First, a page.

I used to think people who raised their hands in worship were weird. I grew up in Baptist churches in the Midwest, where the two or three people who occasionally raised their hands while singing a hymn or worship song were looked upon with some suspicion.But a few years ago when I started to attend a Reformed Charismatic church in Southern California, things started to change.
I woke up on the first day of 2017 in Rome, the "Eternal City," feeling the weight of a world where even the most enduring things are laughably far from "eternal." I was in Rome on a trip with Kira and six young adults from our church. It was a trip we designed around early church history. For six days we led our group to the many sacred Christian sites of Rome: the prison where Peter and Paul were held captive; the churches where Peter and Paul are buried; the early Christian catacombs; the Vatican; churches from the 4th century; churches on top of older churches on top pagan temples.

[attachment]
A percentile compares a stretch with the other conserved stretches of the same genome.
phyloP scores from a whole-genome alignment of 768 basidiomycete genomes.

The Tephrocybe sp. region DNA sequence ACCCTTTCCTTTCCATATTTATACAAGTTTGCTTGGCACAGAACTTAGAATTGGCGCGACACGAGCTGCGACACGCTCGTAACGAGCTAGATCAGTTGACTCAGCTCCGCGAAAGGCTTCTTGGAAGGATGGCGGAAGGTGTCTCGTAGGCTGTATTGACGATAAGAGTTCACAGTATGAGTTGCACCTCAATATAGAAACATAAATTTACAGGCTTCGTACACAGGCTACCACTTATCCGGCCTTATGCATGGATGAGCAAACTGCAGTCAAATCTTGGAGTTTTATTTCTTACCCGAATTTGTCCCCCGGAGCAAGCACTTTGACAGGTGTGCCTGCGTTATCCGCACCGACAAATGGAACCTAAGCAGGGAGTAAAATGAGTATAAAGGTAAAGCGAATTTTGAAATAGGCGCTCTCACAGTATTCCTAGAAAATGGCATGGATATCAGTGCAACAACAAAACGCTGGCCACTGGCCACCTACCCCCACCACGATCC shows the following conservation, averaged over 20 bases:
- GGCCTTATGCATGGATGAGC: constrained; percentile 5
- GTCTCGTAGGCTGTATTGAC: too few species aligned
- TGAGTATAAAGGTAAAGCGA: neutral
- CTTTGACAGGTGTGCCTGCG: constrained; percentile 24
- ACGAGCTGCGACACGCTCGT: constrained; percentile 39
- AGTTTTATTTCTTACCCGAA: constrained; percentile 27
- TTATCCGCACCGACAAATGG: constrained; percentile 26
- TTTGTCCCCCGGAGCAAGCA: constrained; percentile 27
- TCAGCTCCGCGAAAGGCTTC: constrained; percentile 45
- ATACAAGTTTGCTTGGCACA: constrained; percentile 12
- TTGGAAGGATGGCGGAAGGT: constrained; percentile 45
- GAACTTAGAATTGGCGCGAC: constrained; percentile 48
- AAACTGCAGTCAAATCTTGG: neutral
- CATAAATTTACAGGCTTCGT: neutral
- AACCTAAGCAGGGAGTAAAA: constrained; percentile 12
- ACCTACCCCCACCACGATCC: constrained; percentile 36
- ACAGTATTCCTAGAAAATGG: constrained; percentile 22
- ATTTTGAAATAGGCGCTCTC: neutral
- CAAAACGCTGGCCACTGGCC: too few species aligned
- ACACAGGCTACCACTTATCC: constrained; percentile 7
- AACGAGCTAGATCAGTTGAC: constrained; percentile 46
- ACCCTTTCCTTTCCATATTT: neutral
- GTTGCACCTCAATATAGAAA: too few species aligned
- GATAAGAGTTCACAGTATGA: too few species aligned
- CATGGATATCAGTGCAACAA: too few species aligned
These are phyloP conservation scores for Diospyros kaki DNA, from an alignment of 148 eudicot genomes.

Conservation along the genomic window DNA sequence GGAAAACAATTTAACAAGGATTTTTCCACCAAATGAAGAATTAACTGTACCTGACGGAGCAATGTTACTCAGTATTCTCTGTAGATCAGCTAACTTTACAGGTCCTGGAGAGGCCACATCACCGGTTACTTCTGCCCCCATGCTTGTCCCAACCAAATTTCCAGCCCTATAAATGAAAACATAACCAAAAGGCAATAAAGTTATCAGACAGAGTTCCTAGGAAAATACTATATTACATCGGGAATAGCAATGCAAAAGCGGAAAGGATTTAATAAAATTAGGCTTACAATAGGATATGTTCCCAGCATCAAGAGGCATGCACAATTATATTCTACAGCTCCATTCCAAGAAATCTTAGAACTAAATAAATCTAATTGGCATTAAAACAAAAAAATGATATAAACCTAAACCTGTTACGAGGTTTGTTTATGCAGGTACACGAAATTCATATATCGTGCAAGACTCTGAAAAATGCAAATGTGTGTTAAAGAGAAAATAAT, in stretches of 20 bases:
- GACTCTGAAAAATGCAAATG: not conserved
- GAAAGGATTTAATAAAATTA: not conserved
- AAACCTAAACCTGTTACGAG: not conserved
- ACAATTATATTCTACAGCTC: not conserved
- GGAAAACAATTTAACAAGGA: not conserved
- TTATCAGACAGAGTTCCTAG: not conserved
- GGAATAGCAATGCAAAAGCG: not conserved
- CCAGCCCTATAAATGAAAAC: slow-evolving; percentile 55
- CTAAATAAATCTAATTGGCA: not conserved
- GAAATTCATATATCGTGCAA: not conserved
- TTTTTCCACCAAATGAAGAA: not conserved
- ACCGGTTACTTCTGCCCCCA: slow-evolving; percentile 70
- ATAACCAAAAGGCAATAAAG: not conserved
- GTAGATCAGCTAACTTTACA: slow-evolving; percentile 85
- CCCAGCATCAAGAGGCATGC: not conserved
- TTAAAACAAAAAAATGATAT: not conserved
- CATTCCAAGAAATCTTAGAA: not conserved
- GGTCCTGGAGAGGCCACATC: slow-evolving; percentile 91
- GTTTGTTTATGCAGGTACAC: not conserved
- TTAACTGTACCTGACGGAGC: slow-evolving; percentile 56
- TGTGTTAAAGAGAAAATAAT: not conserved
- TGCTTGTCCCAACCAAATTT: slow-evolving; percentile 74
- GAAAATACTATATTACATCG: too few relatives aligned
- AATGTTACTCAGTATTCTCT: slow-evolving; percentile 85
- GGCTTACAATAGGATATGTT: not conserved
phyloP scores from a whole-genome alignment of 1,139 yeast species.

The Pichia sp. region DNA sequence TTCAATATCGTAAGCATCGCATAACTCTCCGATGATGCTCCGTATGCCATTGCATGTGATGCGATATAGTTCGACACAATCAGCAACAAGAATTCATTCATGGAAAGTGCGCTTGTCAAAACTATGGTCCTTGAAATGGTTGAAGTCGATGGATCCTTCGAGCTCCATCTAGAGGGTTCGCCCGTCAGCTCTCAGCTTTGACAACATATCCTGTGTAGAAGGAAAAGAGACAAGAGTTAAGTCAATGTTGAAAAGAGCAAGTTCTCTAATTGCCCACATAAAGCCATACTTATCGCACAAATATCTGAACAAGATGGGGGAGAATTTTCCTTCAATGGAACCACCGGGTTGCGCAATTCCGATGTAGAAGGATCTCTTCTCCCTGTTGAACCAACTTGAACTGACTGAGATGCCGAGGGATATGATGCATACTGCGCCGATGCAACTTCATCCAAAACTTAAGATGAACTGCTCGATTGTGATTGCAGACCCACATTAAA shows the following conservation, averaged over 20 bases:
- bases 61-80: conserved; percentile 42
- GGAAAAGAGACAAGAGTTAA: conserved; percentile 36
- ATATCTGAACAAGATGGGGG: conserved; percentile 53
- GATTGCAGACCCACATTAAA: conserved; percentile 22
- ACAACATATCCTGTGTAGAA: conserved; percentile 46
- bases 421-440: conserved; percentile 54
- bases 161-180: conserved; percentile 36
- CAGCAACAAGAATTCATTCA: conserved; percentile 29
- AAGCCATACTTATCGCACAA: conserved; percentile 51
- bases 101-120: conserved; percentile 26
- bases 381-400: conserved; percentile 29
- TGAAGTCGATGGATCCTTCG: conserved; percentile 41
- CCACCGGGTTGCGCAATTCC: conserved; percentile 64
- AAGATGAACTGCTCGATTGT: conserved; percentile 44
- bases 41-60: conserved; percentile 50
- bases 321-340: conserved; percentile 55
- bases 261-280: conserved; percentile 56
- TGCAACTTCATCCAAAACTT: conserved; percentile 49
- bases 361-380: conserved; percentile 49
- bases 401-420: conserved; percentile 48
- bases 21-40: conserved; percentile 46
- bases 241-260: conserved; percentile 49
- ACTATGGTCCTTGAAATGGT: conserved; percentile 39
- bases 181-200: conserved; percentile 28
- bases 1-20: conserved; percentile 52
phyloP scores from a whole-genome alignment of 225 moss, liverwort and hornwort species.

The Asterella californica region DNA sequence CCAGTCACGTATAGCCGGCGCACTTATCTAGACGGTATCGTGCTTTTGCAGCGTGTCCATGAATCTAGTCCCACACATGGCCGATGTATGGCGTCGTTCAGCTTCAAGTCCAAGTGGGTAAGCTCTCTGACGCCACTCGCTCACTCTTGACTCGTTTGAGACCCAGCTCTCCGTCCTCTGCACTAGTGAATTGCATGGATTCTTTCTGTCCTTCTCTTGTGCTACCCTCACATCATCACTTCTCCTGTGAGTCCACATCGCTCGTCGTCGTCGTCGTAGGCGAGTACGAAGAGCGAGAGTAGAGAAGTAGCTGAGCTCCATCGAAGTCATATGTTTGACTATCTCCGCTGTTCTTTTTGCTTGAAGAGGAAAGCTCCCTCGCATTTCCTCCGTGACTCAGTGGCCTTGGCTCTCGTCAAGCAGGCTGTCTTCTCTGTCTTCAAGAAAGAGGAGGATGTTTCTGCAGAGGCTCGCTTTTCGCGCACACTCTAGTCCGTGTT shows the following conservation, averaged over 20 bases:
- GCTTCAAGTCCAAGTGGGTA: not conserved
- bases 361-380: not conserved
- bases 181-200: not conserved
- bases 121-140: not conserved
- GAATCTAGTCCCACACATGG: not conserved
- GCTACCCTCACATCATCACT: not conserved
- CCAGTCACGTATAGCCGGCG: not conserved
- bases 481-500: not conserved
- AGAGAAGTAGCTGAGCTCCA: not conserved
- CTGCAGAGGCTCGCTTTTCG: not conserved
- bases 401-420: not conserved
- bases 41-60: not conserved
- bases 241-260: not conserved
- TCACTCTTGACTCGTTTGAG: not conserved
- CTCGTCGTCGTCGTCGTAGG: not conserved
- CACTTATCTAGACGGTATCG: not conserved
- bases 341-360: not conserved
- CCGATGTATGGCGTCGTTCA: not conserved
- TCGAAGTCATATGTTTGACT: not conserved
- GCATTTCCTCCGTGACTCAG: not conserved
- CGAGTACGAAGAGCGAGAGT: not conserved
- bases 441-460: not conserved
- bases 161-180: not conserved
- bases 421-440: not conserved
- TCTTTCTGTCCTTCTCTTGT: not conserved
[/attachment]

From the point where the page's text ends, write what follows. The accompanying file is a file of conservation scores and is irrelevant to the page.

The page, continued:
Yes, our individual stories matter, but mostly because they are subplots and microcosms of the BIG story God is telling. Each of our lives can be a reflection of the redemptive story God authors on a massive scale. Each is a compelling chapter in the epic of creation.A movie that I think illustrates this well is Terrence Malick’s Tree of Life.